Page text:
NEW YORK – Oscar de la Renta, the worldly gentleman designer who shaped the wardrobe of socialites and Hollywood stars for more than four decades, has died. He was 82.
De la Renta died at home Monday evening in Connecticut surrounded by family and friends and “more than a few dogs,” according to a handwritten statement signed by his stepdaughter Eliza Reed Bolen and her husband, Alex Bolen.
The late ’60s and early ’70s were a defining moment in U.S. fashion as New York-based designers carved a look of their own that was finally taken seriously by Europeans. De la Renta and his peers, including the late Bill Blass, Roy Halston and Geoffrey Beene, defined American style – and their influence is still spotted today.
De la Renta’s specialty was eveningwear, though he also was known for chic daytime suits favored by the women who would gather at the Four Seasons or Le Cirque at lunchtime. His signature looks were voluminous skirts, exquisite embroideries and rich colors.
Most recently, Amal Alamuddin wore a de la Renta-designed wedding dress when she married George Clooney.
First ladies Laura Bush wore an icy blue gown by de la Renta to the 2005 inaugural ball and Hillary Rodham Clinton wore a gold de la Renta in 1997.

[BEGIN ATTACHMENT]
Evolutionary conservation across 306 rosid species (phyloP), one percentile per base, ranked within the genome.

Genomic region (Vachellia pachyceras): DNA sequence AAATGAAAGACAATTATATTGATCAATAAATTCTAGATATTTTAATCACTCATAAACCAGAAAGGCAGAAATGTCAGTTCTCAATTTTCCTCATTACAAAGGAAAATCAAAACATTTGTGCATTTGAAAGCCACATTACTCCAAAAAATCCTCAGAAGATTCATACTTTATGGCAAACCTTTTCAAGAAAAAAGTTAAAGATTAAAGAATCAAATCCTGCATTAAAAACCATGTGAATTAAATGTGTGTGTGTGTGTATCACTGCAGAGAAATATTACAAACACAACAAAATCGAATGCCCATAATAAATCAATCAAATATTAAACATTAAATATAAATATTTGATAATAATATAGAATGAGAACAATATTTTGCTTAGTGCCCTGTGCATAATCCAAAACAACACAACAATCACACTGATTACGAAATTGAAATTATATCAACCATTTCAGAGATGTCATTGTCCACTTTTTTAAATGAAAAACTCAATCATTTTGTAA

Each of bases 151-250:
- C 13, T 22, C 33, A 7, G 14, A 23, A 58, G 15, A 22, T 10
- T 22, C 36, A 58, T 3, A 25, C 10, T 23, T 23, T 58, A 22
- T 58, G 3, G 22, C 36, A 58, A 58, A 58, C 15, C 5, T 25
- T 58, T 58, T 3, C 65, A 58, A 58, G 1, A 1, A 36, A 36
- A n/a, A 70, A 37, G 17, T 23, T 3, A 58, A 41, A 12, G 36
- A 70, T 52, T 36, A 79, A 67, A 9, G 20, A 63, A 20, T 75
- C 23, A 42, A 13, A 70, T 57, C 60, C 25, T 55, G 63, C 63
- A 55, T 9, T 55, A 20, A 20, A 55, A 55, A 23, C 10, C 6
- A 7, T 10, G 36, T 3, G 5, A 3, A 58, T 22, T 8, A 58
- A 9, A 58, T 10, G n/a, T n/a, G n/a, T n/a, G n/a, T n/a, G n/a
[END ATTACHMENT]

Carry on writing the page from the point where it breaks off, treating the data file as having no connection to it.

On the red carpet at the Academy Awards, Penelope Cruz and Sandra Bullock were among the celebrities to don his feminine and opulent gowns. His clothes even were woven into episodes of “Sex and the City” with style icon character Carrie Bradshaw dropping his name – and comparing his designs to poetry.
As a designer, de la Renta always catered to his socialite friends and neighbors – as the designer and his wife, Annette, were fixtures on the black-tie charity circuit – but he did make occasional efforts to reach the masses, including launching a mid-priced line in 2004 and developing a dozen or so perfumes; the first, called Oscar, was introduced in 1977 and more recently, Rosamor.
In addition to his own label, de la Renta spearheaded the Pierre Balmain collection from 1993-2002, marking the first time an American designed for a French couture house.
De la Renta gave up the title of chief executive of his company in 2004, handing over business duties to the Bolens, but he remained active on the design end, continuing to show his collections during New York Fashion Week.
Local journalism is essential.
Give directly to The Spokesman-Review's Northwest Passages community forums series -- which helps to offset the costs of several reporter and editor positions at the newspaper -- by using the easy options below. Gifts processed in this system are not tax deductible, but are predominately used to help meet the local financial requirements needed to receive national matching-grant funds.
Subscribe now to get breaking news alerts in your email inbox
Get breaking news delivered to your inbox as it happens.